When a friend — who works out at the gym and pops multivites daily — falls over and dies from a cerebral haemorrhage, it’s difficult not to start thinking of your own mortality. He was just 31, smart, capable, and just got his doctorate three months ago. Then he went to meet his Maker.
It was very surreal to attend both a wedding and a funeral in the same church within a span of just 32 hours. If you think about it, your wedding and your funeral are probably the only two occasions where you can actually gather your friends en masse for a 1.5-hour ceremony — if you don’t count your kid’s wedding, that is.
And since I won’t be planning my wedding any time soon, seems like a good idea to start planning my funeral, though i haven’t made any plans to check out soon. Morbid as it sounds, I can think of so many advantages to planning your funeral especially if it were a sudden death. You get to choose how you want your funeral to be, instead of someone else deciding for you. I know of a pastor who has even printed his funeral bulletin!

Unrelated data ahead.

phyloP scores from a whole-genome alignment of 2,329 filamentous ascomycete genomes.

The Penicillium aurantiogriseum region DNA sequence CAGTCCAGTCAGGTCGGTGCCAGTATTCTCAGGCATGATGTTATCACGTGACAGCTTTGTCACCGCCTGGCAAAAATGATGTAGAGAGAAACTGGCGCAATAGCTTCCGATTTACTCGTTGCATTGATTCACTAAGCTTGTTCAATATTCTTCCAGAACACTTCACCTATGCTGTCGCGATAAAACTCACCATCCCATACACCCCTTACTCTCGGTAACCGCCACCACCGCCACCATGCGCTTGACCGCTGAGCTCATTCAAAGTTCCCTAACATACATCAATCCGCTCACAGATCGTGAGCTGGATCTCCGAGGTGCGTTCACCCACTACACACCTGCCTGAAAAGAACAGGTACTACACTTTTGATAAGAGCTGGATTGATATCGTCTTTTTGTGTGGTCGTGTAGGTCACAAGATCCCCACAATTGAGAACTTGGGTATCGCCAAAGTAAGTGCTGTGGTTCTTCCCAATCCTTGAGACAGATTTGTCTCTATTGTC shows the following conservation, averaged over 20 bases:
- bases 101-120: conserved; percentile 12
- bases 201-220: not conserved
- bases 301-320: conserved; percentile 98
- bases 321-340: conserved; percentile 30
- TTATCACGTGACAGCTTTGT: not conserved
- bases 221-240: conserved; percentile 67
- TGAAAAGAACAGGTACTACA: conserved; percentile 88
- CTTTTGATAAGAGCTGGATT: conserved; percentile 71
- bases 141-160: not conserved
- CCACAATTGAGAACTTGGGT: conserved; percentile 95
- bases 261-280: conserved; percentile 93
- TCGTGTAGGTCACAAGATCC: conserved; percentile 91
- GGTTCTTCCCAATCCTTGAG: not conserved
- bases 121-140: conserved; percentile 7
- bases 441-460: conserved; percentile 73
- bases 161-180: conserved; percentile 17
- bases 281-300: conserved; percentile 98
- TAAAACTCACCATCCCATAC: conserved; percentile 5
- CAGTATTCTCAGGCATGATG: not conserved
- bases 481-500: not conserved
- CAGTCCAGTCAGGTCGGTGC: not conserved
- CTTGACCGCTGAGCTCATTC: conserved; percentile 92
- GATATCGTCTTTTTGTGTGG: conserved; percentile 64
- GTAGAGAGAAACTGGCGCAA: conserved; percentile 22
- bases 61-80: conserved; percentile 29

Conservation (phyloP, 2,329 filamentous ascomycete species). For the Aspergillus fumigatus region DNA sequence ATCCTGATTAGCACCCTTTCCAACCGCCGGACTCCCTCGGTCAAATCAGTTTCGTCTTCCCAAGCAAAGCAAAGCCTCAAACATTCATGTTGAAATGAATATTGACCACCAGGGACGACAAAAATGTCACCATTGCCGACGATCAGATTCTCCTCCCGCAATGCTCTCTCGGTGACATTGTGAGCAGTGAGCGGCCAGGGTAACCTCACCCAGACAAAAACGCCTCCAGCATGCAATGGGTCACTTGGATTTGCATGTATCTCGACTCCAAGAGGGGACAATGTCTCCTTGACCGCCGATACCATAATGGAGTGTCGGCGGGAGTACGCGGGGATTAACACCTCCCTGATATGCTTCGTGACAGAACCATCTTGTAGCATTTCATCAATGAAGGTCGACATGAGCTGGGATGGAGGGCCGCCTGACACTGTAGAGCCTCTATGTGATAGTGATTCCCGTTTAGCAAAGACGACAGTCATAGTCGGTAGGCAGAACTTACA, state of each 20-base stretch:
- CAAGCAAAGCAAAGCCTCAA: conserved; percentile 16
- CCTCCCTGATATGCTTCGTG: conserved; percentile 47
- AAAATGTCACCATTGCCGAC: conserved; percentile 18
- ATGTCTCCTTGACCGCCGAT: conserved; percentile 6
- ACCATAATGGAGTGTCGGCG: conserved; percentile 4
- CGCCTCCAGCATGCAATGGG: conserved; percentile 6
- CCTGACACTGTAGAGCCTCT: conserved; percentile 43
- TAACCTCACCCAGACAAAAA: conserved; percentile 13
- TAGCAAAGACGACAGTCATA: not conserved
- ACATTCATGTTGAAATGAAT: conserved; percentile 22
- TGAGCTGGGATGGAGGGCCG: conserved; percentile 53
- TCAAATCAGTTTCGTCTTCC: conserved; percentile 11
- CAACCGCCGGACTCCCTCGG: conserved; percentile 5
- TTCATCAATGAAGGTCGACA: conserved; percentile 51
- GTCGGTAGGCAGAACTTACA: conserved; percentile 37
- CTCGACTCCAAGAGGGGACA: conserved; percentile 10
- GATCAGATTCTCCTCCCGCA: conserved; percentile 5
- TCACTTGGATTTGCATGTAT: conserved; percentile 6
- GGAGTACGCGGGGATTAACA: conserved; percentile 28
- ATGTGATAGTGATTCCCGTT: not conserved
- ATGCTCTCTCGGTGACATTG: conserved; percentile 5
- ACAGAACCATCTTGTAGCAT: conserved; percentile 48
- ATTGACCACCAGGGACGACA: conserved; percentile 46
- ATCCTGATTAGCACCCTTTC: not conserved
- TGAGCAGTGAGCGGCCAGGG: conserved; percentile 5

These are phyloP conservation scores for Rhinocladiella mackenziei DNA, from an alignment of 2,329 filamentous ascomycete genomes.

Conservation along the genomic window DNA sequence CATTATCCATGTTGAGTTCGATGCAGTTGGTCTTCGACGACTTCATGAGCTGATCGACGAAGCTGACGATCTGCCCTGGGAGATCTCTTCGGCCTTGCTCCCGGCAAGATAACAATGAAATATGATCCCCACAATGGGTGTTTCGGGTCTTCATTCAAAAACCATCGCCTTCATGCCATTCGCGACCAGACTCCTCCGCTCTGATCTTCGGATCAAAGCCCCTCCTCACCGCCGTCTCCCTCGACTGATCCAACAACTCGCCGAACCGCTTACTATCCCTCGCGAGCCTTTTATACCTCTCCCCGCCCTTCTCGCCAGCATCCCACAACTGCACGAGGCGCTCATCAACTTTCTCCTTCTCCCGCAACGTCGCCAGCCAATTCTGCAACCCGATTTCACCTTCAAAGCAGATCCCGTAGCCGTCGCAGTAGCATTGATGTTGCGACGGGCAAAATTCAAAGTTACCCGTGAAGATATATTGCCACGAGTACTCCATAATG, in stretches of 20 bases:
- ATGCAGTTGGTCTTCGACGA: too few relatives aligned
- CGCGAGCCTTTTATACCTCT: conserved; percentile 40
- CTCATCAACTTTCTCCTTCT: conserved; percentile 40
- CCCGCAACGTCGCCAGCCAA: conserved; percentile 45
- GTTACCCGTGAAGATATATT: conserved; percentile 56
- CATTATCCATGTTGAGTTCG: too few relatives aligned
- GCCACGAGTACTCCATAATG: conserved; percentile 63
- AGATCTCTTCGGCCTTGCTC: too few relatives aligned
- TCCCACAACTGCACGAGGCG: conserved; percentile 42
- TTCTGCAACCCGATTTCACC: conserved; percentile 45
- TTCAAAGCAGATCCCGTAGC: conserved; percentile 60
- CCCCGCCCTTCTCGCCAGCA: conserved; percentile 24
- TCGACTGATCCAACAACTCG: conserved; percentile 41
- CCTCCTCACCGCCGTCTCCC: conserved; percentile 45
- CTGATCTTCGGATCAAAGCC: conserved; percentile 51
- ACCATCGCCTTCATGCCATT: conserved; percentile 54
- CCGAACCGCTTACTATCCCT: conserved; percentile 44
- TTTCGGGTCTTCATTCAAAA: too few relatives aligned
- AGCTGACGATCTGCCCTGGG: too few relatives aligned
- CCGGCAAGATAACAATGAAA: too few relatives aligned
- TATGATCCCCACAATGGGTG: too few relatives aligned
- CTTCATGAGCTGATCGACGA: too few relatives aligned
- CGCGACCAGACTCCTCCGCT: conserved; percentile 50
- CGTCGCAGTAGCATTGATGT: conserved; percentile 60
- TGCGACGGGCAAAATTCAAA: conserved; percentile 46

Off the top of my head, here’s my preliminary funeral plan:
1. Jazz music please. No depressing dirges.
2. Bright colourful flowers welcomed — sunflowers, gerberas. White roses and lilies banned.
3. Orange coffin!
4. I’ve sounded out some friends to preach at my funeral, but judging from the non-response, I’d probably have to record my own voice-from-the-grave sermon.
5. Guests wear anything but black.
That should be enough to go on for now… Or perhaps I should start listing out the food to be served too. 🙂